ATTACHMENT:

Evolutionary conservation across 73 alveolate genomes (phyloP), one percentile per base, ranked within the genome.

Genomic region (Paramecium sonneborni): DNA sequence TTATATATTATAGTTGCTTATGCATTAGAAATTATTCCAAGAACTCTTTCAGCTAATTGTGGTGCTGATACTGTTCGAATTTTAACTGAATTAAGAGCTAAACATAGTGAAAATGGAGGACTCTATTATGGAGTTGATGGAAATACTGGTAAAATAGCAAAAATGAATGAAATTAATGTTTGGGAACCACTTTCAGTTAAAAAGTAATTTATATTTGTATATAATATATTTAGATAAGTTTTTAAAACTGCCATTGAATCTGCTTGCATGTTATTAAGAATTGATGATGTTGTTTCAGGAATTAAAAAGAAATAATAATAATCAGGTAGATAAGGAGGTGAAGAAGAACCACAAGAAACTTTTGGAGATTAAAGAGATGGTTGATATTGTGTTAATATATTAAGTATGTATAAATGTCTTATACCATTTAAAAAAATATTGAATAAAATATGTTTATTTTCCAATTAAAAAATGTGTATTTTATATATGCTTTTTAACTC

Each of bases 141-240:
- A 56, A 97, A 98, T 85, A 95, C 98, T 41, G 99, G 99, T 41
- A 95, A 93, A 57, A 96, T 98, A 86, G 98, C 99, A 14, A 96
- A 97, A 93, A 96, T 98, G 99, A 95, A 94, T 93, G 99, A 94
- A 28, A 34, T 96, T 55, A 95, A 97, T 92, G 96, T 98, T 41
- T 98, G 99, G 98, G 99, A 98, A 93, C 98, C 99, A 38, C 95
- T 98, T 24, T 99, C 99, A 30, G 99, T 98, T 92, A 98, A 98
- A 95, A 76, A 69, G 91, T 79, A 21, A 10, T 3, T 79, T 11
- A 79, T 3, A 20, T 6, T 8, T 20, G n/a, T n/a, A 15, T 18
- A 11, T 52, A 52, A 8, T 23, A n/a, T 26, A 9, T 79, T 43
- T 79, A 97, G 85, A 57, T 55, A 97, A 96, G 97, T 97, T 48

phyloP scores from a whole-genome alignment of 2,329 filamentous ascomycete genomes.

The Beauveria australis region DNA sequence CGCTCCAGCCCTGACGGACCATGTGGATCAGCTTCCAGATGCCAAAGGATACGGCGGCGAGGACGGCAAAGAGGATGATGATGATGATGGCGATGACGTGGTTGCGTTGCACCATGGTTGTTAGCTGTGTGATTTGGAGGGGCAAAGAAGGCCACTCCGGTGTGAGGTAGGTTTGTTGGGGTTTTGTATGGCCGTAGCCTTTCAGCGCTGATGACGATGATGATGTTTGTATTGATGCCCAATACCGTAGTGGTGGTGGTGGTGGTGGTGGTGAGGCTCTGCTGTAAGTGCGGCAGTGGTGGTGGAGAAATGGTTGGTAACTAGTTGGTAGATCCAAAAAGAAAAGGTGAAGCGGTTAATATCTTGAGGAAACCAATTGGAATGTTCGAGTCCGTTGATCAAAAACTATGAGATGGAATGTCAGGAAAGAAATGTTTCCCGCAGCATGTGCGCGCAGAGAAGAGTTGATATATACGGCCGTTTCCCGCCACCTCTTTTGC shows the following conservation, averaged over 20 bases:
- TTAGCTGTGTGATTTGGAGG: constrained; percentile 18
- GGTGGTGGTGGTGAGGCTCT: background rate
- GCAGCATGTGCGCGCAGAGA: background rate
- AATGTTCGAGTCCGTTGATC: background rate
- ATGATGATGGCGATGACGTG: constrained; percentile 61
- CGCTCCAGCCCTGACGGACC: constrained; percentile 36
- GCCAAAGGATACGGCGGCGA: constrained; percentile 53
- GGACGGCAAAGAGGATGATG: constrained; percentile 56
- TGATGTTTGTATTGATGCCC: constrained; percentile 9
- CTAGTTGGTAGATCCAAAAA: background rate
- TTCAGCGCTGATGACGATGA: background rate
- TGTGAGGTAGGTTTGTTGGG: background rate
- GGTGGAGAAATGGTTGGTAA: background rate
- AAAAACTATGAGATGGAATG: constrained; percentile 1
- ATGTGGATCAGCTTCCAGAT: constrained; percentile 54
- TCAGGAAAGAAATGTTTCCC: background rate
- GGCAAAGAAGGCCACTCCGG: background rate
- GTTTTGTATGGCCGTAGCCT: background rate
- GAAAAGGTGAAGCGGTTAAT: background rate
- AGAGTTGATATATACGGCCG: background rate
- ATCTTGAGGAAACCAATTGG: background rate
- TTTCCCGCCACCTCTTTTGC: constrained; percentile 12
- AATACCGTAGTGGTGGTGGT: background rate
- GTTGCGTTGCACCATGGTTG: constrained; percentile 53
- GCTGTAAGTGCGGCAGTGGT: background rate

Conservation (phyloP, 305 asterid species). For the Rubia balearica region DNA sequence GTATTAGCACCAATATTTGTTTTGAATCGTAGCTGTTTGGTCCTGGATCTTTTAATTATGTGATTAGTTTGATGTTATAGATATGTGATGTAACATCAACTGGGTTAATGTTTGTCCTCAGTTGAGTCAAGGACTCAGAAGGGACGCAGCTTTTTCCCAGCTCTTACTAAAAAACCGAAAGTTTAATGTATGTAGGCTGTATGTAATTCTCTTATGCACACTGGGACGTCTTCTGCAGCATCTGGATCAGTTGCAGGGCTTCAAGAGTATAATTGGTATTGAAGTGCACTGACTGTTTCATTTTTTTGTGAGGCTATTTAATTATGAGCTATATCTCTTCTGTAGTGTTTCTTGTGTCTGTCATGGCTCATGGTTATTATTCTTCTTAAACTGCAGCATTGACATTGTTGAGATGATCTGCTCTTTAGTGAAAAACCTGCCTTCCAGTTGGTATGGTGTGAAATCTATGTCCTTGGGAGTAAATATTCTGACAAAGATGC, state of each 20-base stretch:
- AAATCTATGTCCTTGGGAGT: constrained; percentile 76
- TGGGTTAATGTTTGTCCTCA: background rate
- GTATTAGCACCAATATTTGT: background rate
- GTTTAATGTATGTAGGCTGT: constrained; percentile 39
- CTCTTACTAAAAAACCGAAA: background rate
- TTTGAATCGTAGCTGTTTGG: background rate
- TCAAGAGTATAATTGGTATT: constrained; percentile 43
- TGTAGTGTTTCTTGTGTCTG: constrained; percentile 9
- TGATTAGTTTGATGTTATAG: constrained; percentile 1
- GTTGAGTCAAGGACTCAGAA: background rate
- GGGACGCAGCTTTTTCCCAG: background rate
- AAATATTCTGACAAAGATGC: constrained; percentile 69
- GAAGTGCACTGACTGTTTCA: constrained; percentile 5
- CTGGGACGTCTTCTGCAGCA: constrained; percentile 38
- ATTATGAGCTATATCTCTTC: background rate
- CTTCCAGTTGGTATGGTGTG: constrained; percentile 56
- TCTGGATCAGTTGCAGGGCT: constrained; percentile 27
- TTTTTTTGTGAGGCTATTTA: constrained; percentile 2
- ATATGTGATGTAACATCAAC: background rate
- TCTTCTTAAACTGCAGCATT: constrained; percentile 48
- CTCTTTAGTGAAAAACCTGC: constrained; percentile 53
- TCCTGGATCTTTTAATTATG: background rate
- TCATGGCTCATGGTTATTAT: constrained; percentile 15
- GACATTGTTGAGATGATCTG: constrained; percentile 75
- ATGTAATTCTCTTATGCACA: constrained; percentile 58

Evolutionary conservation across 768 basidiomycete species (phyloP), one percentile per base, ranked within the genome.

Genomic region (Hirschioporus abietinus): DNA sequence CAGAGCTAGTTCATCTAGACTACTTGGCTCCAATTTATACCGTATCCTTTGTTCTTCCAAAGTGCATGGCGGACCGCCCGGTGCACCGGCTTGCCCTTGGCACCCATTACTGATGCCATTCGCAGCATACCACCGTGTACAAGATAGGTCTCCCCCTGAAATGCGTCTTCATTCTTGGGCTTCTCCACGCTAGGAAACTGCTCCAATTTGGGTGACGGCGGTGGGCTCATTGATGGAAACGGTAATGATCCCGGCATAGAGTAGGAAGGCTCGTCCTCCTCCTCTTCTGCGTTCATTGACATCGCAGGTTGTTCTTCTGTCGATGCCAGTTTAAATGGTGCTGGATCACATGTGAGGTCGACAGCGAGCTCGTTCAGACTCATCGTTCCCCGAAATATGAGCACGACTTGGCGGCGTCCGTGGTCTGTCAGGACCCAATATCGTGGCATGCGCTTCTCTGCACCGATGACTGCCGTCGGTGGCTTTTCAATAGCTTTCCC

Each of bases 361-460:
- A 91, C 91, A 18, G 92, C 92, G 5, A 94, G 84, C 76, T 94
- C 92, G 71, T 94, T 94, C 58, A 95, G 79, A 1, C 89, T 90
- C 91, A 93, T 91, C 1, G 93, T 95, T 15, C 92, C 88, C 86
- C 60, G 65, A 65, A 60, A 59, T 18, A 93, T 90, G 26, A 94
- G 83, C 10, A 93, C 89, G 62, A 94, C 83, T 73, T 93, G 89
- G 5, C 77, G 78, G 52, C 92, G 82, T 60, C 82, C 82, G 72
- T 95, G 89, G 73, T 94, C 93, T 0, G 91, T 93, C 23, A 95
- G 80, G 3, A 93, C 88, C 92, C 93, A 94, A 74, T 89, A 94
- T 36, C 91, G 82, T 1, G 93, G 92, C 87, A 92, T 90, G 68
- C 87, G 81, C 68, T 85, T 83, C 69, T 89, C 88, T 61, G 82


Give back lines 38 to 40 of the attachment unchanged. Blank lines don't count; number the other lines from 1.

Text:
- AATACCGTAGTGGTGGTGGT: background rate
- GTTGCGTTGCACCATGGTTG: constrained; percentile 53
- GCTGTAAGTGCGGCAGTGGT: background rate